Welcome to September's Species of the Month - the Risso's dolphin!
I'm aware that we're already almost a week into September but i have a very good reason for being a bit late to start this particular blog ... I'm currently in the field in the northwest corner of Scotland (on the beautiful Isle of Lewis) conducting our very own WDCS Risso's research project and they've been keeping us busy! More on our work in a later blog and in the meantime, check out our blog from the field!
Risso's dolphins or Grampus griseus (always makes me think of a grizzly, grey Grandpa!) are possibly one of the most charismatic of all the dolphin species. They are large dolphins with no perceptible beak, and as their name implies the dominant colour is grey, although this changes with age as the animal becomes paler over time. A very sociable animal, the Risso's dolphin bears the scars from it's close interactions with fellow Risso's. Tooth rake marks and other scratches make individuals easy to recognise helping researchers learn more about these enigmatic creatures lives.
Although the Risso's dolphin is one of the less well studied odontocetes due to it being a predominantly offshore species (their main prey item is squid), there are several long-term projects focusing on the species and over the next month we'll be hearing from all of the researchers from various locations around the world, including of course from here in Scotland.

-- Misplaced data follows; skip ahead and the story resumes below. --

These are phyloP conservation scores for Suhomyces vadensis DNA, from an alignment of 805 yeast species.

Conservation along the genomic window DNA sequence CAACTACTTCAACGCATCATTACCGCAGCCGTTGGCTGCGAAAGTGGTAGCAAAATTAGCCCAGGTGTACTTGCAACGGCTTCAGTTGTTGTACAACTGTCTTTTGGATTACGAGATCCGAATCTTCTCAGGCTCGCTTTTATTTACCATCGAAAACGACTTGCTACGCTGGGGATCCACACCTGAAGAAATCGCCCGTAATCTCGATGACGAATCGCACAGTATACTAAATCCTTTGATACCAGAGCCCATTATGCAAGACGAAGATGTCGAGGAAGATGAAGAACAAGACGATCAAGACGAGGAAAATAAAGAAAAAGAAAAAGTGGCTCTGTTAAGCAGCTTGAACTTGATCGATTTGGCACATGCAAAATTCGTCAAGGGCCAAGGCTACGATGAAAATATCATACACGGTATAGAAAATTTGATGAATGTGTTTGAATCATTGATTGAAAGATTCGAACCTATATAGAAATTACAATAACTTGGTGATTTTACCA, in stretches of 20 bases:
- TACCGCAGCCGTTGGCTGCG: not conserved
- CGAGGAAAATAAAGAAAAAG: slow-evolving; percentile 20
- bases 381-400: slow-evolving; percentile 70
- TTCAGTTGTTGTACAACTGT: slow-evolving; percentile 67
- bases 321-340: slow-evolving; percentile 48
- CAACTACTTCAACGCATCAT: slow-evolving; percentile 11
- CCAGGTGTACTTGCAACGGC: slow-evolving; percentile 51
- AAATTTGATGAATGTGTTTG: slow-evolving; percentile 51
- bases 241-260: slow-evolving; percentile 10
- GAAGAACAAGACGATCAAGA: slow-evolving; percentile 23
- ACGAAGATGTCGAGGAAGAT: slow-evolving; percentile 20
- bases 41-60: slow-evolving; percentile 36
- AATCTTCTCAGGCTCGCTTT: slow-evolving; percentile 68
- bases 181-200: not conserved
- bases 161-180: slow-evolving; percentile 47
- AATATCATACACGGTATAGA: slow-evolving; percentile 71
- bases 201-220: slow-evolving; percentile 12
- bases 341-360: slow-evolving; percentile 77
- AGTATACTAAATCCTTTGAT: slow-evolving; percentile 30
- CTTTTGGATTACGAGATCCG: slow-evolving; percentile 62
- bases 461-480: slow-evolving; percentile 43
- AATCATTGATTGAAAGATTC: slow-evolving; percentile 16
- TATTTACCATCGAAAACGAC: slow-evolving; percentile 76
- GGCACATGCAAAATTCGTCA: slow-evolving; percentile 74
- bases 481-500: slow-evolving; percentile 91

Interestingly, the first dolphin in the world to be protected by law was a Risso's dolphin called Pelorus Jack. Pelorus Jack accompanied ships travelling between Wellington and Nelson in New Zealand and was first noticed in 1888 when he joined a steamer bound for Nelson. Pelorus Jack spent the next 24 years escorting boats from Pelorus Sound to the treacherous French Pass and due to the fact that in the early 1900s someone fired at him from a steamer an Order in Council was drawn up in 1904, declaring him protected. His ultimate fate was never established. Rumours told of Norwegian whalers killing him, but others claimed to have seen his body on a beach.
I'll leave you for the moment to read up on the background to this species and be back soon with our first research installment.